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2012: Year of Reliever Whiffs
Posted By Michael Barr On July 10, 2012 @ 3:00 pm In Season Highlights | 16 Comments
With due respect to landing a quad, it is believed that one of the hardest things to do in organized professional sports is hit a baseball. Relief pitchers across Major League Baseball are taking that to a new level in 2012.
Since 1961, there have been exactly twelve instances of players registering a strikeout rate above 40%. Five of them are from 2012. While the season is clearly not over yet and we could see declines in strikeout rates, this could be considered the greatest group of relievers, relative to strikeouts, in MLB history.
Looking at the top-ten strikeout rates leaderboard for the last five seasons looks like this:
You can see how prominently 2012 is featured here. It’s also interesting that there is but one representative from 2009 and not a single player from 2008. Considering how good Billy Wagner and Jonathan Broxton were in their 2010 and 2009 seasons, it’s also pretty amazing to see how much separation there is between them and Aroldis Chapman, Craig Kimbrel, and Kenley Jansen thus far.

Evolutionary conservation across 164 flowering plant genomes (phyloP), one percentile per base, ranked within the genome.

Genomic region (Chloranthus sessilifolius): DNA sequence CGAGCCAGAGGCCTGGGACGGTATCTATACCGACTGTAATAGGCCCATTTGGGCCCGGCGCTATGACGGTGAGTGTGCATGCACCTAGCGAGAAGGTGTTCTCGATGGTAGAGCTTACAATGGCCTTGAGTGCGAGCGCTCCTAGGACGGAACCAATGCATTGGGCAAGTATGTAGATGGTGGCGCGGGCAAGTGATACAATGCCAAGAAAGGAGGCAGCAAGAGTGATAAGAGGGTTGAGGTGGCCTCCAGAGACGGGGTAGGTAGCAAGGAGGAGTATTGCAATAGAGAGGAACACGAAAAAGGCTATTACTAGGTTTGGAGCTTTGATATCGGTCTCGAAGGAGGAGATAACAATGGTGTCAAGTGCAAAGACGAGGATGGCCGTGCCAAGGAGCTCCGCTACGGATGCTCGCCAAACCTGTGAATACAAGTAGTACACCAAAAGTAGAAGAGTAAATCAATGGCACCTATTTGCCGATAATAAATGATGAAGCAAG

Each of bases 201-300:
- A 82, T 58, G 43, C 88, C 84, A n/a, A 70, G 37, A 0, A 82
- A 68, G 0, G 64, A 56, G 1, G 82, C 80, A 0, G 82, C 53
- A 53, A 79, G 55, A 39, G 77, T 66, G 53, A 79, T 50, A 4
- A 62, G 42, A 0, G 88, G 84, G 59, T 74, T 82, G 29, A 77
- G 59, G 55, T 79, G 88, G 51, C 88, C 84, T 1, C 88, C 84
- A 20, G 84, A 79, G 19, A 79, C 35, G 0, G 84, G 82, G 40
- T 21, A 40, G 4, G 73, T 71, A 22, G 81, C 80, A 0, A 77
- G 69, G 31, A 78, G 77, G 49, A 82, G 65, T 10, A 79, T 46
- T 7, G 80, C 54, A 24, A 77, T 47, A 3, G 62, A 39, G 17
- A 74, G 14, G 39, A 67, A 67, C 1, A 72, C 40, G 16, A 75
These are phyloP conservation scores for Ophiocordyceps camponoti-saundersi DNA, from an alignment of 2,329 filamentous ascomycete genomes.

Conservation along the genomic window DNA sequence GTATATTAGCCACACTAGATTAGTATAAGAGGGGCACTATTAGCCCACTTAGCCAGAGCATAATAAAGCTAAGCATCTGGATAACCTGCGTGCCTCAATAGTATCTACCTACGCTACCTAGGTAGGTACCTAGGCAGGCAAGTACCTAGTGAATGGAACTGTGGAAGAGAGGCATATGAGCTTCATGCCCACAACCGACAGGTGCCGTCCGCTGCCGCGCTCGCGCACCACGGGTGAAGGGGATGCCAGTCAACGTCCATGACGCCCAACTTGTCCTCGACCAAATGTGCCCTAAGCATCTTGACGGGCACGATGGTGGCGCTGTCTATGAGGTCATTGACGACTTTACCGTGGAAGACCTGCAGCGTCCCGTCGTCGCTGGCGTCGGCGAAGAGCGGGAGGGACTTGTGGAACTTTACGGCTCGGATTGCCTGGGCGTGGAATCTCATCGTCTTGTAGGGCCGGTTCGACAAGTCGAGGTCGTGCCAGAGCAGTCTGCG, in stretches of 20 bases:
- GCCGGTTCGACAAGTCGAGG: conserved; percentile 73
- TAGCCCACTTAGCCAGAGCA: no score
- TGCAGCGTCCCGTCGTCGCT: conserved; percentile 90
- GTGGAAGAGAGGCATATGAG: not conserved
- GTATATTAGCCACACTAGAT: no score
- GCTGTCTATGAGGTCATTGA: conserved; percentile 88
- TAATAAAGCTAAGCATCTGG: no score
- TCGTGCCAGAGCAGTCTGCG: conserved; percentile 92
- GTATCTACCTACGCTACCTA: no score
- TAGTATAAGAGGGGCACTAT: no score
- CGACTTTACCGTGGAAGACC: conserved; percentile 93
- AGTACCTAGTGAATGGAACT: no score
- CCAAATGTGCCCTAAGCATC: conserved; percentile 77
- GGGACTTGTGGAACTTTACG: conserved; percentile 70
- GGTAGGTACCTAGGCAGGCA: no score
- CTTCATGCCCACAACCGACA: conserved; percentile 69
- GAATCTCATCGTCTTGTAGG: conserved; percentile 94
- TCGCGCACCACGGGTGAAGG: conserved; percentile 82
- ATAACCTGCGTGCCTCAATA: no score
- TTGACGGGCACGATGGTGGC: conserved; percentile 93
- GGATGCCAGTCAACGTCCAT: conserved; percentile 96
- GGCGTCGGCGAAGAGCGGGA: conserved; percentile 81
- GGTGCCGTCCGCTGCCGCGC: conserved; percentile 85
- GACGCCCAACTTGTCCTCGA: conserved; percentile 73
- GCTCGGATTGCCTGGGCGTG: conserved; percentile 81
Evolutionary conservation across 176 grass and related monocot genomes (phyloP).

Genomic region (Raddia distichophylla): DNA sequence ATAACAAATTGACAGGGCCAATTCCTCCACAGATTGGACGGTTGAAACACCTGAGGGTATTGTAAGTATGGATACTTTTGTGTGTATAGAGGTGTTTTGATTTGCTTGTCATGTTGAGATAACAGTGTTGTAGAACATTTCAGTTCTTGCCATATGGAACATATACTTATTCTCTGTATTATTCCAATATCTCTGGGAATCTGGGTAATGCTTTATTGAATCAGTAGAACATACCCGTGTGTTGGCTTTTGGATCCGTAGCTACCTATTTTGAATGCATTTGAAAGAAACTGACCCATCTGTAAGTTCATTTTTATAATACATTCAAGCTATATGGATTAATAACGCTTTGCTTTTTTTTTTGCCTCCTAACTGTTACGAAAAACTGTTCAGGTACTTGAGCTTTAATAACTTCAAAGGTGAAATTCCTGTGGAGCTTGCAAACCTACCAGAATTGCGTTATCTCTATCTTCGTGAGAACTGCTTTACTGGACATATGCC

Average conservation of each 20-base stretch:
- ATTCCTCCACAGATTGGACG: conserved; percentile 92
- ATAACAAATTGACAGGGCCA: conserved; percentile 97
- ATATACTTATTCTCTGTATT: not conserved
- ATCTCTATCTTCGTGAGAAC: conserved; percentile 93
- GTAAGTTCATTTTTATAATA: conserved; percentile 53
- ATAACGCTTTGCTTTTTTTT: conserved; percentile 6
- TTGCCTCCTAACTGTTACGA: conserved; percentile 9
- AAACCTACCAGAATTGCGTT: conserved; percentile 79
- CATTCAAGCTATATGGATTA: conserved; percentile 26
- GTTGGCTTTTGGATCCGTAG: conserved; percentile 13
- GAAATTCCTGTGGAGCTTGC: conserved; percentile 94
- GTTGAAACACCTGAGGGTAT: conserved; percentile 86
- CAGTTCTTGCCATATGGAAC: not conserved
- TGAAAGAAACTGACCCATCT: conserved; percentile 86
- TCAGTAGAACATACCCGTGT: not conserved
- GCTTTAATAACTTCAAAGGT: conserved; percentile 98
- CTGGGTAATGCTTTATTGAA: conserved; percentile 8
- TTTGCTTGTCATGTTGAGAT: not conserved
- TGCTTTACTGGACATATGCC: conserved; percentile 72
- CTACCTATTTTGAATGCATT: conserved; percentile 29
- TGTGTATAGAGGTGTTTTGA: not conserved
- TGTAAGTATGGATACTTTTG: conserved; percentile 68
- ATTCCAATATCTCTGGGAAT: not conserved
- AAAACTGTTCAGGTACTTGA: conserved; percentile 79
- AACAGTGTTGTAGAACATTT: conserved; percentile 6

Not that 40% is particularly magical as a strikeout rate, but to accomplish such a level of dominance is pretty rare among pitchers. For relief pitchers, it has been achieved only ten pitchers if we count the first half of 2012. The first time there were two relievers over 40% in a single season was 1999 with Armando Benitez and Billy Wagner. But looking at the top five strikeout rates since 2008 paints an interesting picture:
No single season in baseball history has ever featured as many strikeout rates over 40% as 2012. This list could lose two players and still hold true. And if we average out all qualified relievers over the last five seasons, the trend is pretty clear:
Each of the last five seasons has seen about a half percentage point jump in average strikeout rate, with the increase between 2011 and 2012 being the greatest at about 1.5%. But if you look at the top five strikeout rates per year over the last five seasons, the gap widens:
After a fairly steady increase between 2008 and 2011, the jump in 2012 is over 4% among the top strikeout relievers.
We’re just a little over half way to the finish line, so we can’t definitively say 2012 features the most dominant group of relievers ever, but the signs are certainly pointing in that direction. The reasons for such a trend are likely multi-layered, with advances in hitter scouting, better utilization of players suited for short relief appearances, a larger talent pool, luck, among many others. But amidst some of the more obvious (and compelling?) league storylines over the course of the remainder of the season, this is one that will be interesting to see play out.
Note: A special shout-out to Bill McAfee who has the lowest strikeout rate for any reliever on record with a 3.8% rate in 1934.
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